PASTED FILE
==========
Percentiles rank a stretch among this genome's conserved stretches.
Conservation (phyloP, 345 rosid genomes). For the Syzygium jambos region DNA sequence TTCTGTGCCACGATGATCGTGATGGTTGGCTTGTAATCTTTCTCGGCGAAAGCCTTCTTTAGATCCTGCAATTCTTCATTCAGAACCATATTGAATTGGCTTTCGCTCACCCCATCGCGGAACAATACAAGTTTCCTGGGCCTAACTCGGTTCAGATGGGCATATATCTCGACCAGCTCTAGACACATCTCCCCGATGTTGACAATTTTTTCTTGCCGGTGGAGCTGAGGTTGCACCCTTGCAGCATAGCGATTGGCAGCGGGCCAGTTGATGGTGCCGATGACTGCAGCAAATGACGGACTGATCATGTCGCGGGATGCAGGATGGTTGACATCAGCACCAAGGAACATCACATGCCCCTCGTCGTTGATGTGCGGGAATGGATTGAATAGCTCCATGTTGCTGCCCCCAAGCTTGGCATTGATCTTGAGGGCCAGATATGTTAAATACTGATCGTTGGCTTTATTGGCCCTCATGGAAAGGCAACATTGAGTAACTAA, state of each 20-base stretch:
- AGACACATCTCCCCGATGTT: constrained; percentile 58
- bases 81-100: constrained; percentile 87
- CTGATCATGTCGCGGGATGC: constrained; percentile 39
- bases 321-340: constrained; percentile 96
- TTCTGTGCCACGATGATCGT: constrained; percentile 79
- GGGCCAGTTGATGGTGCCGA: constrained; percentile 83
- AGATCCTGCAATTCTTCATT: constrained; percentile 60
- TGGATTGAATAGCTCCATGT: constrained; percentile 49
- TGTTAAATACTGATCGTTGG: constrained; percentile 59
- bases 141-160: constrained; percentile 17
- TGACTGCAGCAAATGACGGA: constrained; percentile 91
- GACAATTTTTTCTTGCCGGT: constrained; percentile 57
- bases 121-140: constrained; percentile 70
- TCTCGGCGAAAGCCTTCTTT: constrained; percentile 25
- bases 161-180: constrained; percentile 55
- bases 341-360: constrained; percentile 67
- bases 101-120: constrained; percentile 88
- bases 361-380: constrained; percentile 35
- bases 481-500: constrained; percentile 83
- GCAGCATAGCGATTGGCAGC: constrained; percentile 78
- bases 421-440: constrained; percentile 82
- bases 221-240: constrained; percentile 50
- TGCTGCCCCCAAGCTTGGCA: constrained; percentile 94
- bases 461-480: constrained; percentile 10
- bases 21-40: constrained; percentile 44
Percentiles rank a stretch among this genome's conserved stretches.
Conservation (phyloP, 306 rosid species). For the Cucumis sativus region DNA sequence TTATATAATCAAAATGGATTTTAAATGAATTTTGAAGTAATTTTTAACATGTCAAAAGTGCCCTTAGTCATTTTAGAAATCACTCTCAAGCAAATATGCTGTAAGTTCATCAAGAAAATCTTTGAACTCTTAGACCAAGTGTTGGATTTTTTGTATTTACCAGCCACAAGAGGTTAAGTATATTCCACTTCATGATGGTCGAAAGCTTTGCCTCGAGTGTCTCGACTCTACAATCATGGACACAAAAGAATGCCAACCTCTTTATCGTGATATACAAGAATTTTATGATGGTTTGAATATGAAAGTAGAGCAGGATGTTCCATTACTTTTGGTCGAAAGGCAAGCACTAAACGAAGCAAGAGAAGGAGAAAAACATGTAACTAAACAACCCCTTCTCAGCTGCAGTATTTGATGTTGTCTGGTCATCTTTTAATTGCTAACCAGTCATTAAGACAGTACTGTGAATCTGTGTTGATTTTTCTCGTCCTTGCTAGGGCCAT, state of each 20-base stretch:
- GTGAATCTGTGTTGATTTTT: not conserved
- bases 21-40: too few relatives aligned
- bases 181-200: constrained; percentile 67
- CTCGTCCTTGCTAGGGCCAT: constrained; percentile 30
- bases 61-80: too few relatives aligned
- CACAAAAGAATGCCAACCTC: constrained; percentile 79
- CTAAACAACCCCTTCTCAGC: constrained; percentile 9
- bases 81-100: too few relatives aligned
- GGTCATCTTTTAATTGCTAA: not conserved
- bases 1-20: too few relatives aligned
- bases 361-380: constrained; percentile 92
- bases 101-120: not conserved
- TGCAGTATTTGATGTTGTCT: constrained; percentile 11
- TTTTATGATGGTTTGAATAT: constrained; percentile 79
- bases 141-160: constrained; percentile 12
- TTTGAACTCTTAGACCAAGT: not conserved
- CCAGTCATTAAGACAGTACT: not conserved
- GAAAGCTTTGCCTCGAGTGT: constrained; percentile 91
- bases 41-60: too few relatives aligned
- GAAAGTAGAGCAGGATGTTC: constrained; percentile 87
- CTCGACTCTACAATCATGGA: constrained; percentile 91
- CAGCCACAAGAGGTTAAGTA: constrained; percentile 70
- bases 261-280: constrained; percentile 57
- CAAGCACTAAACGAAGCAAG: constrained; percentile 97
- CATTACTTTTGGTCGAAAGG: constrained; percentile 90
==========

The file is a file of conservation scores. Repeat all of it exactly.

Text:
Percentiles rank a stretch among this genome's conserved stretches.
Conservation (phyloP, 345 rosid genomes). For the Syzygium jambos region DNA sequence TTCTGTGCCACGATGATCGTGATGGTTGGCTTGTAATCTTTCTCGGCGAAAGCCTTCTTTAGATCCTGCAATTCTTCATTCAGAACCATATTGAATTGGCTTTCGCTCACCCCATCGCGGAACAATACAAGTTTCCTGGGCCTAACTCGGTTCAGATGGGCATATATCTCGACCAGCTCTAGACACATCTCCCCGATGTTGACAATTTTTTCTTGCCGGTGGAGCTGAGGTTGCACCCTTGCAGCATAGCGATTGGCAGCGGGCCAGTTGATGGTGCCGATGACTGCAGCAAATGACGGACTGATCATGTCGCGGGATGCAGGATGGTTGACATCAGCACCAAGGAACATCACATGCCCCTCGTCGTTGATGTGCGGGAATGGATTGAATAGCTCCATGTTGCTGCCCCCAAGCTTGGCATTGATCTTGAGGGCCAGATATGTTAAATACTGATCGTTGGCTTTATTGGCCCTCATGGAAAGGCAACATTGAGTAACTAA, state of each 20-base stretch:
- AGACACATCTCCCCGATGTT: constrained; percentile 58
- bases 81-100: constrained; percentile 87
- CTGATCATGTCGCGGGATGC: constrained; percentile 39
- bases 321-340: constrained; percentile 96
- TTCTGTGCCACGATGATCGT: constrained; percentile 79
- GGGCCAGTTGATGGTGCCGA: constrained; percentile 83
- AGATCCTGCAATTCTTCATT: constrained; percentile 60
- TGGATTGAATAGCTCCATGT: constrained; percentile 49
- TGTTAAATACTGATCGTTGG: constrained; percentile 59
- bases 141-160: constrained; percentile 17
- TGACTGCAGCAAATGACGGA: constrained; percentile 91
- GACAATTTTTTCTTGCCGGT: constrained; percentile 57
- bases 121-140: constrained; percentile 70
- TCTCGGCGAAAGCCTTCTTT: constrained; percentile 25
- bases 161-180: constrained; percentile 55
- bases 341-360: constrained; percentile 67
- bases 101-120: constrained; percentile 88
- bases 361-380: constrained; percentile 35
- bases 481-500: constrained; percentile 83
- GCAGCATAGCGATTGGCAGC: constrained; percentile 78
- bases 421-440: constrained; percentile 82
- bases 221-240: constrained; percentile 50
- TGCTGCCCCCAAGCTTGGCA: constrained; percentile 94
- bases 461-480: constrained; percentile 10
- bases 21-40: constrained; percentile 44
Percentiles rank a stretch among this genome's conserved stretches.
Conservation (phyloP, 306 rosid species). For the Cucumis sativus region DNA sequence TTATATAATCAAAATGGATTTTAAATGAATTTTGAAGTAATTTTTAACATGTCAAAAGTGCCCTTAGTCATTTTAGAAATCACTCTCAAGCAAATATGCTGTAAGTTCATCAAGAAAATCTTTGAACTCTTAGACCAAGTGTTGGATTTTTTGTATTTACCAGCCACAAGAGGTTAAGTATATTCCACTTCATGATGGTCGAAAGCTTTGCCTCGAGTGTCTCGACTCTACAATCATGGACACAAAAGAATGCCAACCTCTTTATCGTGATATACAAGAATTTTATGATGGTTTGAATATGAAAGTAGAGCAGGATGTTCCATTACTTTTGGTCGAAAGGCAAGCACTAAACGAAGCAAGAGAAGGAGAAAAACATGTAACTAAACAACCCCTTCTCAGCTGCAGTATTTGATGTTGTCTGGTCATCTTTTAATTGCTAACCAGTCATTAAGACAGTACTGTGAATCTGTGTTGATTTTTCTCGTCCTTGCTAGGGCCAT, state of each 20-base stretch:
- GTGAATCTGTGTTGATTTTT: not conserved
- bases 21-40: too few relatives aligned
- bases 181-200: constrained; percentile 67
- CTCGTCCTTGCTAGGGCCAT: constrained; percentile 30
- bases 61-80: too few relatives aligned
- CACAAAAGAATGCCAACCTC: constrained; percentile 79
- CTAAACAACCCCTTCTCAGC: constrained; percentile 9
- bases 81-100: too few relatives aligned
- GGTCATCTTTTAATTGCTAA: not conserved
- bases 1-20: too few relatives aligned
- bases 361-380: constrained; percentile 92
- bases 101-120: not conserved
- TGCAGTATTTGATGTTGTCT: constrained; percentile 11
- TTTTATGATGGTTTGAATAT: constrained; percentile 79
- bases 141-160: constrained; percentile 12
- TTTGAACTCTTAGACCAAGT: not conserved
- CCAGTCATTAAGACAGTACT: not conserved
- GAAAGCTTTGCCTCGAGTGT: constrained; percentile 91
- bases 41-60: too few relatives aligned
- GAAAGTAGAGCAGGATGTTC: constrained; percentile 87
- CTCGACTCTACAATCATGGA: constrained; percentile 91
- CAGCCACAAGAGGTTAAGTA: constrained; percentile 70
- bases 261-280: constrained; percentile 57
- CAAGCACTAAACGAAGCAAG: constrained; percentile 97
- CATTACTTTTGGTCGAAAGG: constrained; percentile 90